Raspberry Pi as music player

Tinker. Listen. Enjoy.

About the Raspberry Pi

The Raspberry Pi shouldn't need any kind of presentation, being probably the most popular device among DIYers since it landed on the market in the February of 2012.

If you still don't know it, it is a wonderful low cost, credit-card sized computer that fits in the palm of your hand, yet packs enough power to run a lot of applications.

Among all its possible uses, we love one in particular:
listening to music.

Why use the Rpi for playing music?

Because it will change the way you listened to music until now.

  • It's inexpensive

    The Raspberry Pi 2 Model B is the second generation Raspberry Pi. It replaced the original Raspberry Pi 1 Model B+ in February 2015. The board is six times faster than the previous model but it's selling for the same price – $35.

  • It's small

    Its credit-card size that fits in the palm of your hand allows you to hide it wherever you want, making it a very discrete presence in your listening room. There are also lots of enclosures available on the market, of you can build a custom one if you like DIY.

  • It's fanless

    Remember those hot and noisy music servers with fans constantly running and collecting dust inside them?
    That annoying background noise while you were trying to enjoy the subtle nuances of your favorite album?
    Luckly those times are finally gone.

  • It's green

    It's power consumption usually stays around 3-4 Watts under heavy load, something ridicolously low when compared to a common x86_64 PC powered by external PSU. If ecology matters to you while listening to good music, this is the way to go.

  • It's headless

    Once connected to your local network (via Ethernet or WiFi), the Raspberry Pi can be used like a headless server which does not need a monitor or a keyboard connected to it. Thus it can be remotely controllable from a smartphone, a tablet or a notebook.

So how do I use it?

You will need a software which has to be easy to install and use, and which allows you to play music from the Raspberry Pi and control the playback and the system configuration from remote.

We made it for you.


RuneAudio is a free and open source software that turns your Raspberry Pi into an Hi-Fi music player. It will make it perform as an high fidelity digital source.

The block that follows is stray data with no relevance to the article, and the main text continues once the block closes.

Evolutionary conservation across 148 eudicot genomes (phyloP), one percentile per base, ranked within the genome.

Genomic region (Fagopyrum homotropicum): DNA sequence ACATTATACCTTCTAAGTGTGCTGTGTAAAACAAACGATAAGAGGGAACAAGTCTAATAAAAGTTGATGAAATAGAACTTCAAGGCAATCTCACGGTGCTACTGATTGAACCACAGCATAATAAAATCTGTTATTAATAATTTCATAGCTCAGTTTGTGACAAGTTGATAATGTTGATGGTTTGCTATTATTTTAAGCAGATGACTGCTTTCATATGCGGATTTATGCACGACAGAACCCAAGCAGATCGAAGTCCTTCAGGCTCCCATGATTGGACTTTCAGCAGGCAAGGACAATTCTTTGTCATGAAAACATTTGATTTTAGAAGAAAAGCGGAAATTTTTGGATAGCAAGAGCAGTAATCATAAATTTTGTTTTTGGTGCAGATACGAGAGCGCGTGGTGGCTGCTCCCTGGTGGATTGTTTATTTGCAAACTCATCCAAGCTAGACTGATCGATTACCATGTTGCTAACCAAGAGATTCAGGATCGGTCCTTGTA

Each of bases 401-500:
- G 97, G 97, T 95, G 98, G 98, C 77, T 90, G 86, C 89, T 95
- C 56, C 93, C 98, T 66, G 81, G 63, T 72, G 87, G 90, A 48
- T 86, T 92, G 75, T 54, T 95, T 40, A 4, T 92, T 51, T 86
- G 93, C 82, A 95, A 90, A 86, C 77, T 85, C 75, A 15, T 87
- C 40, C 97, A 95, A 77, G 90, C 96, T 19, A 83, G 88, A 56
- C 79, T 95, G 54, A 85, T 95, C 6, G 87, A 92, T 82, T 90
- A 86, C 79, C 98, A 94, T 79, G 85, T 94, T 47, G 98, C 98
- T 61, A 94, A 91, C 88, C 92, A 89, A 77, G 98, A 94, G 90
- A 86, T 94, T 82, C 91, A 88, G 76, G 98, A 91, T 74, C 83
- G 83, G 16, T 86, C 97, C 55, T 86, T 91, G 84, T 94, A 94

It's a system based on a custom-built Linux distribution, which has been specifically tailored around the scope of high quality music playback. Unused aspects of the typical operating system have been stripped away. Many system parameters have been tweaked to optimize the performance and get the best results possible from the hardware.

MP3 Flac DLNA UPnP AirPlay Spotify Dirble Jamendo

Easy to use, platform independent

Such a system should also be easy to use for everyone.
RuneAudio offers a handy web interface which lets users control the playback and configure the system settings, with no need to have previous experience with Linux nor use the command line. The web interface is platform agnostic and responsive (it adapts to screen size), which makes it accessible from every kind of device (desktop computers, notebooks, tablets and smartphones) with a modern web browser installed.

RuneUI screenshot

Easy to install

Installing RuneAudio on Raspberry Pi is as easy as writing a disk image file (.img) to a SD card and then plug it into its card reader slot. It will only take some minutes and requires no particular skills.

Quick start guide

SD card

Open Source and community driven

RuneAudio is open source and collaborative, and many coders, makers and music lovers have been involved in its development. A project like this could not evolve as well as it does without passionate and dedicated contributors.

Download RuneAudio for Raspberry Pi

You can download RuneAudio for free from the download page of the official website.


Some suggestions on the hardware that you will need to get the best sound quality results from your Raspberry Pi. I2S DACs are a great option because they add a great sound quality with the lowest possible distortion to your Raspberry Pi.
Items are presented in random order.

HiFiBerry DAC+


I2S DAC (Rpi A+/B+/2)

HiFiBerry DAC+

Mamboberry Hi-Fi DAC+

I2S DAC (Rpi A+/B+/2)

HiFiBerry DAC+

HiFiBerry Digi+

I2S S/PDIF output (Rpi A+/B+/2)

HiFiBerry DAC+


I2S soundcard (Rpi A+/B+/2)

HiFiBerry DAC+

Durio Sound

I2S DAC (Rpi B/B+)

HiFiBerry DAC+


I2S DAC (Rpi A+/B+/2)

HiFiBerry DAC+

HiFiBerry DAC+

I2S DAC (Rpi A+/B+/2)

HiFiBerry DAC+

Cirrus Logic Audio Card

I2S soundcard (Rpi A+/B+/2)

HiFiBerry DAC+

HiFiBerry Amp+

I2S soundcard (Rpi A+/B+/2)

HiFiBerry DAC+

G2Labs BerryNOS mini

I2S DAC (Rpi A/B)

HiFiBerry DAC+

HiFimeDIY ES9023 I2S DAC

I2S DAC (Rpi B)

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